Tag Archives: PIGEON FEVER

‘Tis the season for Pigeon Fever.


For a long time now, Pigeon Fever has been a ‘California Disease’.

But, that simply isn’t true.  It is everywhere… just not very prevalent like it has been in California.  So, I wanted to tell you about it in case Pigeon Fever comes your way and your vet doesn’t know the symptoms to recognize it.  (I’m not saying your vet is ignorant. I’m just saying that if a disease is unexpected, the mind doesn’t always go there when diagnosing.)


This disease has nothing to do with pigeons so don’t go shooting them or anything like that.  The name came from how the fever appears when it affects a horse in the most common way – through a chest abscess.  Because a horse’s chest will balloon to accommodate a pectoral abscess (the most common area), the chest looks like a pigeon’s chest and hence the name.

The early signs of External Pigeon Fever.


Pigeon fever is caused by Corynebacterium pseudotuberculosis, which lives in dirt, and is worldwide.  It can effect any horse especially young adult animals but rarely in foals.  It is suggested that a suppressed immune system makes the horse more susceptible.  Foals seem to be protected by mother’s milk colostrum.


Flies are the known transmitters.  Fly bites in open wounds or scrapes infect the horse.  So, the highest season for Pigeon Fever is when there are the most flies – at the end of a dry, hot summer.  Usually the peak season is October and early November.

If the pre-season has been especially wet – which helps breed flies – Pigeon Fever is worse.

Of course, a horse with an open wound can just roll in the dirt and contract the disease… but flies seem to be the indicator.

Larger external abscess…


Pigeon fever is also called:  Pigeon fever, pigeon breast, breastbone fever, dryland distemper, dryland strangles, false strangles and false distemper.


Although all three types of fever show as abscesses, they vary in severity and care.

1)  The most common type of Pigeon Fever is an external abscess.  Usually, this will appear in the pectoral muscle.  However, pigeon fever can appear anywhere on the body.  Sheath, hip, leg, neck, chin…  Generally, the horse will run a fever, be lethargic, lose interest in food and feel lousy. Usually, a culture will show the infection which will collaborate why there is a big bump.  (Also, a culture will rule out Strangles…)

The external pigeon fever is the easiest on the horse and owner although sometimes gruesome.  The horse’s immune system will encapsulate the bacteria and form an abscess.  Eventually, it will break and drain.  Since an abscess has much pressure and can be very painful for the horse, some owners put hot compresses on the area to bring it to a head faster.  Or, a vet can come out and lance it.  If necessary, the vet can use ultrasound to guide the incision.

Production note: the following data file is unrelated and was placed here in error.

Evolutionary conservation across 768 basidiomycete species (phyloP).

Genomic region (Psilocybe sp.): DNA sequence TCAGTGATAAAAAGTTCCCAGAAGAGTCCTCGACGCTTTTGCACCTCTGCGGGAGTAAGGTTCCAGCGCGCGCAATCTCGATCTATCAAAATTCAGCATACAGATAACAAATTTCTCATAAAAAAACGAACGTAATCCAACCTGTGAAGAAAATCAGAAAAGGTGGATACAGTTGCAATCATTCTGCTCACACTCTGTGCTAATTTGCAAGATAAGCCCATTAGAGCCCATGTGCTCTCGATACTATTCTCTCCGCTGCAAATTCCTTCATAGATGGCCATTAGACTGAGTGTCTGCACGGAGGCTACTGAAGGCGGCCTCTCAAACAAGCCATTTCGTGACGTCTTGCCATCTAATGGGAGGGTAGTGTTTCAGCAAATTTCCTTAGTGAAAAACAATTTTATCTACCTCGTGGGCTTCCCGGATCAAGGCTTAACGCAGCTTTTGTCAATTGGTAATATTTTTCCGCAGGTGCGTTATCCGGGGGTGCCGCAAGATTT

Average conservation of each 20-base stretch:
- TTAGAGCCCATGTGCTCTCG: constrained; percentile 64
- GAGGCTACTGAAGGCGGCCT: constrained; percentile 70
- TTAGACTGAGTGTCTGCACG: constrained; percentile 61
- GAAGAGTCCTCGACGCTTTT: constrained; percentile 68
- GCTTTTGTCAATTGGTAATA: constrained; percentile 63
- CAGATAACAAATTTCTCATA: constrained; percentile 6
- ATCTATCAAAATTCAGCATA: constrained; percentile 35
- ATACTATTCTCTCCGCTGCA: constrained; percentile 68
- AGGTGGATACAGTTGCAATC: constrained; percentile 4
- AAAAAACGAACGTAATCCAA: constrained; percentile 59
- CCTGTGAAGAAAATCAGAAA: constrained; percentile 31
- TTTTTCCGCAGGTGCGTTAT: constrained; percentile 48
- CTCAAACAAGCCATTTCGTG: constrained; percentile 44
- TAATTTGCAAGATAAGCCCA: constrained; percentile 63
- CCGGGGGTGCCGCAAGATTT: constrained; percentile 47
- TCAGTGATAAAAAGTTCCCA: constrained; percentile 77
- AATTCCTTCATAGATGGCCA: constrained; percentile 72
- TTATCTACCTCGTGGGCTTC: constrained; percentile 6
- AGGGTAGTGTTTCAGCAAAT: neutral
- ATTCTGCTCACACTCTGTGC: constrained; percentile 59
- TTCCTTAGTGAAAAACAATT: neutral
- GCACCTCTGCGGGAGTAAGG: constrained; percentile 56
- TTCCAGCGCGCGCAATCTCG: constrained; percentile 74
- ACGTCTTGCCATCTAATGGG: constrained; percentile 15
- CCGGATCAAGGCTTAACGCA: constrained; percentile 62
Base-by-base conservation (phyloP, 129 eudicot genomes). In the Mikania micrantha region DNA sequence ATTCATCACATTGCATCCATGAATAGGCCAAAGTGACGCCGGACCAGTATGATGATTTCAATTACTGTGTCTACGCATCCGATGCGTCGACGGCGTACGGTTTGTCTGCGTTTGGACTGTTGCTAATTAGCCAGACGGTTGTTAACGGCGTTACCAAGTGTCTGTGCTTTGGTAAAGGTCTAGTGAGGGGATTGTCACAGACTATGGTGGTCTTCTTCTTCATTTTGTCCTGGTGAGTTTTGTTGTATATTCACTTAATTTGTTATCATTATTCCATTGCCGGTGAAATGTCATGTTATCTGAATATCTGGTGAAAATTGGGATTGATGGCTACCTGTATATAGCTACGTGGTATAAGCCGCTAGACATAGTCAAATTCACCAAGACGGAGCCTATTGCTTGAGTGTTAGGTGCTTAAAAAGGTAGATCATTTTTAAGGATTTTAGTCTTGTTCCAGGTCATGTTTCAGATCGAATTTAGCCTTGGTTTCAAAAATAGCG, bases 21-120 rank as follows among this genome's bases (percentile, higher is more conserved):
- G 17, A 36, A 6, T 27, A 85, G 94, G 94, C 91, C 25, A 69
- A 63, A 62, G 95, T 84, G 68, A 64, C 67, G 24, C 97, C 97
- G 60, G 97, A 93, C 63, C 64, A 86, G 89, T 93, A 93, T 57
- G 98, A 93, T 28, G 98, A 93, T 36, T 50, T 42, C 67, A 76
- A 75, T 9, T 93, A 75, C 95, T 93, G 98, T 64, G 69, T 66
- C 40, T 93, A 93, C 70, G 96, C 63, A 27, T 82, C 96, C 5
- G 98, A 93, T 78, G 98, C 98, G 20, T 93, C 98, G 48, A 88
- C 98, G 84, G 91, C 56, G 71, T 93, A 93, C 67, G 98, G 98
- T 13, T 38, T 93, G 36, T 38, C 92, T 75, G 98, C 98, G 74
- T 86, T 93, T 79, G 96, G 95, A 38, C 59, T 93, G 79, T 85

Once the abscess has drained, the horse generally feels much better and will heal in a few weeks.  It is best to keep the horse free of flies and to put a topical on the draining wound to keep it free of infection.

If a horse has had pigeon fever, one should keep an eye on him during the season to see if another abscess appears.  This is common.  However, once the horse makes it through the season, they generally never contract it again.  Antibodies.

Abscess in the sheath area.

2)  Internal abscesses

This is bad and can be fatal.  If your horse is off and exhibiting signs of fever and not getting better, it is best to do an ultrasound to see if the poor animal has an organ abscess.  The most common sites for these abscesses to develop are in the liver, spleen, kidneys, and lungs.  About half of the cases with internal abscesses currently have, or have recently had, an external abscess.  Others have no history of having an external
abscess, but have recently been exposed to another horse that has.

It can be difficult to diagnose an internal organ abscess.  I am cutting and pasting this from Dr. Molly Dinucci, DVM:

“We often draw a blood sample for blood
cell and chemistry analysis and submit another sample for a Corynebacterium pseudotuberculosis
antibody titre. Horses with internal abscesses typically have
inflammatory bloodwork, with elevated white blood cells and
fibrinogen. Their blood chemistry also commonly shows an elevation in
globulins in addition to other various serum chemistry abnormalities.”

The treatment for internal pigeon fever is certain antibiotics.  If a horse is not treated for internal Pigeon fever, it is 100% fatal.  If it is treated, there is a good chance of survival if caught in the early stages.

I’m guessing this is very painful for the horse.

Drainage is good.

3)  Ulcerative lymphangitis

Ulcerative lymphangitis is several small abscesses above the fetlock.  Generally this only effects one leg at a time.  This is very painful and can be fatal.  Luckily, there are very few cases in the US.  However, worldwide, this is the most common form of the disease.

It is also treated with antibiotics and anti-inflammatories.  If caught early, this clears up within 2 months.


Pigeon Fever is very contagious.  Isolate any horse with this infection and make sure you clean your feet, buckets, towels, stall, shavings, tack or whatever has come in contact with the wounds.  Humans can spread the disease to other horses via transmitting the bacteria on the soles of their shoes or on their hands.


The only strain that can effect a horse is the same one which effects cows.  The strain in goat or sheep do not transfer to horses.

Use of Thermography to find a chest abscess.


There is argument over the use of antibiotics for external pigeon fever as it inhibits the growth of the abscess.  For internal abscesses, the vets usually recommend penicillin.

I hope you never need this information but it is good to have!

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